The judiciary is multifaceted: supreme courts, courts of appeal, courts of first instance, etc. These courts may be divided into several divisions (or even separate courts), concerning, e.g., civil law, administrative law, criminal law, tax law cases. Therefore, the balance between the objectives of the applicable law and the function of the court will differ. For example, in administrative law for lower courts, establishing the facts of the case at hand and the legal protection of the citizen against the authorities may be more important than the court's function of developing the law or guaranteeing the unity of the law.
The legitimacy of the judiciary cannot be assessed without taking in account the performance of the other law-making institutions. Here we have to pay attention to the deficit of the regulative capacity of the normative structure of the general law, which seems no longer able to express or transmit precise normative contents. Legislation with its formal characteristics of limited flexibility and reduced capacity for adaptation and self-correction seems ill-suited to the exercise of effective and timely control of the growing variety and variability of the cases which emerge from a complex society. Despite the flood of legislation, the normative `sovereignty' assigned to the parliamentary legislator is usurped by the interpreters: the administration and the judiciary (which has to control the administration).
No wonder the courts have to decide many cases, often with respect to immensely complex and interwoven problems. An important reason is that politics has been increasingly judicialized: there has been a substantial transfer of decision-making from the legislature, the cabinet, and the civil service to the courts. In recent years, the Dutch Supreme Court has given new interpretations to existing statutes or formulated new rules for unforeseen problems in many decisions, making new legislation unnecessary. But also on issues on which Parliament was unable to pass legislation, such as the right to strike, euthanasia, and abortion, the Court has produced case law. More generally, compromise – an important characteristic of Dutch politics - is often to be found in the content of legislation: conflicting coalition opinions are assimilated in the text of new laws. Such a diffuse and vague statute often needs extensive interpretation before it can be applied in practice, which opens up the opportunity for the judiciary to play an important role in many controversial matters. Furthermore, in public law, the judiciary has become more actively involved in the legal protection of the citizen. This is all the more important, because the legislator often adopts the perspective of the administration and assigns discretionary powers to the administration, whereas democratic control by parliament is diminishing. More generally, the diminishing authority of other law-making institutions may contribute to the comparatively high legitimacy of the courts, e.g., as a result of general disenchantment with the political branches of government.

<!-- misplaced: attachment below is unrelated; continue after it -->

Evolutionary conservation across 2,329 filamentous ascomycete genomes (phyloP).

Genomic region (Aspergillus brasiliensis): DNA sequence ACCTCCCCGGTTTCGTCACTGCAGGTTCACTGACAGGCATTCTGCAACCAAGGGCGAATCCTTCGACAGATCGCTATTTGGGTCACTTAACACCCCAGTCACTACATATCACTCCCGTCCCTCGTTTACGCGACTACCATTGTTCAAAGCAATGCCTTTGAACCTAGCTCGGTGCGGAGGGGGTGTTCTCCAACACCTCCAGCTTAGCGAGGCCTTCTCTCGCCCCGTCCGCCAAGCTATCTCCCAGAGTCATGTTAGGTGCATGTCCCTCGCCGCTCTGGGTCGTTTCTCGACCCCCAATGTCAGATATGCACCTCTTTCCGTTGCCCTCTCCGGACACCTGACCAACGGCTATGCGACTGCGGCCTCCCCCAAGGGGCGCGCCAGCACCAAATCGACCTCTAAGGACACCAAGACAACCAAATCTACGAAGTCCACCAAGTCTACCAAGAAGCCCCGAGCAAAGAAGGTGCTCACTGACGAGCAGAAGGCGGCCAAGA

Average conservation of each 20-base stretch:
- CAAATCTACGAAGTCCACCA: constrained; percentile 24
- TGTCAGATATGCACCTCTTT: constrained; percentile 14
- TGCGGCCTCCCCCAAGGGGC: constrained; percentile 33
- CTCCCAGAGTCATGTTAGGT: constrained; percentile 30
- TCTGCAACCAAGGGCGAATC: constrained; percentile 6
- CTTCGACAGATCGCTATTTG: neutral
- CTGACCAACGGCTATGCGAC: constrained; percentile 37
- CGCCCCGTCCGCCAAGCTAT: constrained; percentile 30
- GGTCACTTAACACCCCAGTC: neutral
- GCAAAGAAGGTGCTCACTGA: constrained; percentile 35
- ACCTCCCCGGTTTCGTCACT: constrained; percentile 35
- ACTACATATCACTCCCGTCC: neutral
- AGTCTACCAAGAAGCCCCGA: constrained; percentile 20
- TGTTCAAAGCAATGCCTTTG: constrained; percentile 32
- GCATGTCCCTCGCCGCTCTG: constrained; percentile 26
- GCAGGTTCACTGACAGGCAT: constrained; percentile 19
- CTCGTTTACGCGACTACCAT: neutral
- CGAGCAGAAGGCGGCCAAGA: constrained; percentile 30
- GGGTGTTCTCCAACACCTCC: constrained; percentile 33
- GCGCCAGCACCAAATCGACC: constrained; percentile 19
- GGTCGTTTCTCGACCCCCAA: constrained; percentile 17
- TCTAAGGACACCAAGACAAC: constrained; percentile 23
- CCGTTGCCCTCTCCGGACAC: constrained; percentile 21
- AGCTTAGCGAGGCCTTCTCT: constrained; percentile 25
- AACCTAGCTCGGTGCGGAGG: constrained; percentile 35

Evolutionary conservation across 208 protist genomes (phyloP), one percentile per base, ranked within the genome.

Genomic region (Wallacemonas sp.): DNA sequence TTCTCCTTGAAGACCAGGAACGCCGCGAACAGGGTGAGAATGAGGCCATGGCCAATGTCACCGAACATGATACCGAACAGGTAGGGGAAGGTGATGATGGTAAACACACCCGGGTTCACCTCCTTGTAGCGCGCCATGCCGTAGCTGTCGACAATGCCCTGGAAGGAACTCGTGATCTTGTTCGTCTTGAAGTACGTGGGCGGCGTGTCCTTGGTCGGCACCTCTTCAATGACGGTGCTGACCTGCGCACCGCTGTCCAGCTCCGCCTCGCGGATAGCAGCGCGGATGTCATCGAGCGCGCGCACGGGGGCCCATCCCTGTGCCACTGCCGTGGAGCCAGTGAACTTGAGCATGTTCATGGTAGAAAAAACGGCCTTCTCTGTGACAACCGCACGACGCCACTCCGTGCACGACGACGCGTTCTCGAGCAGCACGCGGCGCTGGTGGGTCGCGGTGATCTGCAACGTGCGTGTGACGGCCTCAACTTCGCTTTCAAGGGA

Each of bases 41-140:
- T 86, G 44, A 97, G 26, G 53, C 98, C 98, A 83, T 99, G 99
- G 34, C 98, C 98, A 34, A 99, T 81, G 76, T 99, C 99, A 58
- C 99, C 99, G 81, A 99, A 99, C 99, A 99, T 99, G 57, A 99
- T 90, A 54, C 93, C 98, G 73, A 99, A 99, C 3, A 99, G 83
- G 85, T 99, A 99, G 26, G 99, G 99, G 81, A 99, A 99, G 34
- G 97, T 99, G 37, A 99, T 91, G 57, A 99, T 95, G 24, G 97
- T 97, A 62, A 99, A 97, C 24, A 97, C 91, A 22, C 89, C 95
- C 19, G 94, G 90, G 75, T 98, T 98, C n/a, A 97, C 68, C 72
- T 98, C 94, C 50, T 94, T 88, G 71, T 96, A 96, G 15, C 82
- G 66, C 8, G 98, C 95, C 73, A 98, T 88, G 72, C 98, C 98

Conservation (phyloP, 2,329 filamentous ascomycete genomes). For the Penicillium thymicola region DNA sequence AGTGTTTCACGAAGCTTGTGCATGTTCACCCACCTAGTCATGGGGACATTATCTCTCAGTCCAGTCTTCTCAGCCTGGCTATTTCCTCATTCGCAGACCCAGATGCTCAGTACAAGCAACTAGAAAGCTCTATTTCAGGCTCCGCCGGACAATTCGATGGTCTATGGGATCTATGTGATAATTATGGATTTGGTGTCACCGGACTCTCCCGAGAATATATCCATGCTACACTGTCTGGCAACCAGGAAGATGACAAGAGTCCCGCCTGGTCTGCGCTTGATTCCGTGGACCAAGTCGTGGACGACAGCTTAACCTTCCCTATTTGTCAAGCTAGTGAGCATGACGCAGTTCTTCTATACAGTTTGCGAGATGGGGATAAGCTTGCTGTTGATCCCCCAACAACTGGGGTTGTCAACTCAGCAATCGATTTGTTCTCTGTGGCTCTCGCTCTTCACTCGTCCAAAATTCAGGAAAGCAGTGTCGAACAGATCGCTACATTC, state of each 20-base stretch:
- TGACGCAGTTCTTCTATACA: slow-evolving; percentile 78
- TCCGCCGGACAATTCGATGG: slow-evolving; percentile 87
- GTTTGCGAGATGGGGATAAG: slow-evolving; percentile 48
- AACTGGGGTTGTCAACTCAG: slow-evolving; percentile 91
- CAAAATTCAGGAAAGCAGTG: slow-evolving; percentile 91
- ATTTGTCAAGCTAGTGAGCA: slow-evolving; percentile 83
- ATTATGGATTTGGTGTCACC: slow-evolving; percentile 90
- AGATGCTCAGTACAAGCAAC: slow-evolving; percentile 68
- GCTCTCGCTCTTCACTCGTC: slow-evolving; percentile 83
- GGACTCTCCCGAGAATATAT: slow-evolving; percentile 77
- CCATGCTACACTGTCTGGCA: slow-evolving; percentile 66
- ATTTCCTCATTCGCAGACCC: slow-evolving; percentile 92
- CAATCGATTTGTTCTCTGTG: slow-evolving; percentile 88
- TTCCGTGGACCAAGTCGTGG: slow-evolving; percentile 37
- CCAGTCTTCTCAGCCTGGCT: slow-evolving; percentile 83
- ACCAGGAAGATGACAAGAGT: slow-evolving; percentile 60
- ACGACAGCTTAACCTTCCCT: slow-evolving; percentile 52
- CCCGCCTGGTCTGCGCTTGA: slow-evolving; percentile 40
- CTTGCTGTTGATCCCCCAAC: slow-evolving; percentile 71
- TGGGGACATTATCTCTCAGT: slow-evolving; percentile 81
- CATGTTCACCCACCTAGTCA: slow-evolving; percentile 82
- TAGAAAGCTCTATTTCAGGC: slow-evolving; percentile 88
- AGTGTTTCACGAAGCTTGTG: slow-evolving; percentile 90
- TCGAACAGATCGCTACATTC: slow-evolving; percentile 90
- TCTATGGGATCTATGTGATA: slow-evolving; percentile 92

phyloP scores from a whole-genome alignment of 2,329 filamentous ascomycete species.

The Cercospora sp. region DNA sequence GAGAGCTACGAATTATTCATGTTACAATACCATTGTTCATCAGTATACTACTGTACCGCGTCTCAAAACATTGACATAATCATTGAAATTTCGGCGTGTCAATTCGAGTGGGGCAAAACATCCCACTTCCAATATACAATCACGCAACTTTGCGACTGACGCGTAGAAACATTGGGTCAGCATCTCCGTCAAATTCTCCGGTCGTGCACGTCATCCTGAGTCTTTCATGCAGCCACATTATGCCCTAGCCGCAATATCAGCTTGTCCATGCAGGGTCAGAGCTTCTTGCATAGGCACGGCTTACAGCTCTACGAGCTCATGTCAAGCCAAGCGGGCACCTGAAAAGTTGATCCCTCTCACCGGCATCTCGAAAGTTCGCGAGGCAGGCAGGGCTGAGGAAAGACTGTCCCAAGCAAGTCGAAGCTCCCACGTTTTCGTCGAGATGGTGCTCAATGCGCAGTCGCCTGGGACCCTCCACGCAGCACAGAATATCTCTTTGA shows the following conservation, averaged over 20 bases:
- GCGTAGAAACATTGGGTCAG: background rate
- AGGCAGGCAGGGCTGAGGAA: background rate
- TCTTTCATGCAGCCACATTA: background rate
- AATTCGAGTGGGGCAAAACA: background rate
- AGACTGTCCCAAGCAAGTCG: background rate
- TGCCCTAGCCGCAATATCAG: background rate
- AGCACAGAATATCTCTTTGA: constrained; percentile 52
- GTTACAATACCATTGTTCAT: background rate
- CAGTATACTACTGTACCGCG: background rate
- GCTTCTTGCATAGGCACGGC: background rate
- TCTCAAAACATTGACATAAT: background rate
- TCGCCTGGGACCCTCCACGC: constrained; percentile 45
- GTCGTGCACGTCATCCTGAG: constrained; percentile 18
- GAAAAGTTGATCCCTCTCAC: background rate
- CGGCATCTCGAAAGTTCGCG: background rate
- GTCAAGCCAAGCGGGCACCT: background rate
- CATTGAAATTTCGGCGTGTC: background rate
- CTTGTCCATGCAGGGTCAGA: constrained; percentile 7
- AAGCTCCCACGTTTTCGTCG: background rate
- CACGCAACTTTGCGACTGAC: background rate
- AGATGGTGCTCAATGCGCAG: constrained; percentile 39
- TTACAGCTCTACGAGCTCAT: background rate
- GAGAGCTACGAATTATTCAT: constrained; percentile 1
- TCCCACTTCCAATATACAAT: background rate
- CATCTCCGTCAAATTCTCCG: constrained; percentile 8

3 Legality and legitimacy
`Power is a negative thing, authority a positive.' In the law, power and authority are related to legality and legitimacy, respectively. The `meta-legal' issue of legitimacy cannot be solved in terms of positive law alone. `Legitimacy' is sometimes used to describe in general terms the criteria for the `validity' of power, i.e., its `title' for giving commands and demanding obedience from those who, in turn, are themselves under the obligation to obey. The problem of legitimacy is thus closely related to political obligation because obedience is owed only to the commands of legitimate power. In this sense, legitimacy presupposes legality, the existence of a legal system and of a power issuing orders according to its rules. But legitimacy also provides the justification of legality, by surrounding power with an aura of authority. It is a kind of a special qualification, a surplus to the (pure) force which the state exercises in the name of the law. A legitimate system of law is distinct from a system of mere commands coercively enforced.
According to Weber, nowadays, the most usual basis of legitimacy is `the belief in legality, the readiness to conform with rules which are formally correct and have been imposed by accepted procedures.' Observing that modern societies are ruled by rational law, Weber identifies rational legitimacy with legality. This is the rule of law, not of men: commands or rational rules are issued in the name of an impersonal norm rather than in the name of a personal authority. In turn, the issuing of a command constitutes obedience to a norm rather than an arbitrary decision. Power is legitimate in so far as it corresponds with rational norms. In this way, obedience is given to the norms rather than to the persons who issue the norms.